You are putting together a collection of poems, so you might take a moment and think about the collective. A bunch of disparate poems may not a collection maketh. Nor does a tight group of thematically or otherwise related poems necessarily make a good collection. Too much difference makes a collection feel random. Too much sameness makes a collection feel boring.
If you’ve been lucky in your life, at some point you’ve been a member of a group that has cohered, has been able to embrace a level of diversity, strengthen the connective tissues, and make of itself a functioning thing. Experiences like this are fun, and fine. This is what you want to make of your poems. I was part of a singing group that started as the Five Fabulous Females. Tall, short, prim, ribald, soprano, contralto, Broadway-oriented, bluesy. Viva les differences. Things quickly fell apart, however, as one member seemed to want different things from the group through a different process, and we never actually performed together as five. Then we were Four Fabulous Females. A performance or two later, things fell apart as one member seemed to approach things with a different sensibility to the rest. Then there were three. We three went on to perform together many times and remain friends to this day. So it goes. You could put out a collection of poems some of which live uneasily with each other. Or you could hold out for a good team.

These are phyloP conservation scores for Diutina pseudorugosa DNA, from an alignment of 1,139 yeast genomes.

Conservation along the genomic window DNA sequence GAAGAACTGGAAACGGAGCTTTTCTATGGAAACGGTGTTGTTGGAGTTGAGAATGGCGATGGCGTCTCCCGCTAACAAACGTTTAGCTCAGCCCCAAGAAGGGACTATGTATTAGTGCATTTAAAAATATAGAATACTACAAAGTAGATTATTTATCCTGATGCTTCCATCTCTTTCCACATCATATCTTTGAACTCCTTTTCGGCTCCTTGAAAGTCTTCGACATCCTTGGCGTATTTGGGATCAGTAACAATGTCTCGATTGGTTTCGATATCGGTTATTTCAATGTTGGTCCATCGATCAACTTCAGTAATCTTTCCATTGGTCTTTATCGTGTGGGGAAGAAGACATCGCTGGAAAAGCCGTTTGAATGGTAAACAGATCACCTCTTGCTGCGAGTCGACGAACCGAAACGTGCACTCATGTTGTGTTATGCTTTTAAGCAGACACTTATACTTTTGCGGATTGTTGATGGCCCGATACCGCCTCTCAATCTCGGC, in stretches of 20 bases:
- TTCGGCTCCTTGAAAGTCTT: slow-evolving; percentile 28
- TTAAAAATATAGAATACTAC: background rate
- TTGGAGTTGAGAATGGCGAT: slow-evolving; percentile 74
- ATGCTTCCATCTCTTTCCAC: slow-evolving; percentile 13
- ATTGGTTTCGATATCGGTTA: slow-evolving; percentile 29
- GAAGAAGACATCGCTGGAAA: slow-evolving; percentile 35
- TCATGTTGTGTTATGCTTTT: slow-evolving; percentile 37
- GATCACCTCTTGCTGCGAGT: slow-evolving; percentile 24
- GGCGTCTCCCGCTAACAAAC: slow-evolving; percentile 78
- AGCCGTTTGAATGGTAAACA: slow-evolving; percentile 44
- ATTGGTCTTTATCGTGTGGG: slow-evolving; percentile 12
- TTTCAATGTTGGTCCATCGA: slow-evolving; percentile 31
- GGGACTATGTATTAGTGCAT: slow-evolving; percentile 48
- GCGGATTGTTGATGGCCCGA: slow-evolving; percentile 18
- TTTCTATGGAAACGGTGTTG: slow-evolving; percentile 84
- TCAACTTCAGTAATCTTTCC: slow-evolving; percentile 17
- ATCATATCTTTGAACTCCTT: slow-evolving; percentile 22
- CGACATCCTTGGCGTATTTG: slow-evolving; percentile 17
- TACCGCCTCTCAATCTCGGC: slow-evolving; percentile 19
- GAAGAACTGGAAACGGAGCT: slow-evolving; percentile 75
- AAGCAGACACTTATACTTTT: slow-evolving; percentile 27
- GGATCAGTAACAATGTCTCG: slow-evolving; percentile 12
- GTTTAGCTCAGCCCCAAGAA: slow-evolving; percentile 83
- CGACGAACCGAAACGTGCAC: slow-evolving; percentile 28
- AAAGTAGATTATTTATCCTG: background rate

So taking a deep breath, ruthlessly read through the poems, and by instinct and without much thought, put to one side poems that cause a little hitch in your confidence, a tiny question of readiness, any momentary hesitation. They might be able to be saved, but for this first round, anything questionable has to be put aside. Don’t worry about how many you’ve set aside and how many are left. You want the core of your manuscript to be the best poems you have. Then anything new you have to generate or revise you know you need to raise to the same standard.
Ordering the Disorderly
Go through again the group that is left and again in a quick sort, without too much thought, mark poems that seem to be addressing similar themes or issues. Maybe put a different color dot for different themes.
Go through again and mark in some other way poems that are similar in form or approach.
Go through again and mark in some other way poems that use similar imagery perhaps or share some other similarity.
Now put all the like-themed poems together. You might find several streams of themes — put the groups in some (at this point perhaps random) order and read through the whole thing. Make any notes on what you’ve learned or poems that seemed particularly well suited together and poems that were too similar and should not appear next to each other.
Now maybe reorder them using the form markers and read through again. Make your notes.
Now reorder in whatever other similarity markers you have used and read through the whole thing again. Make your notes.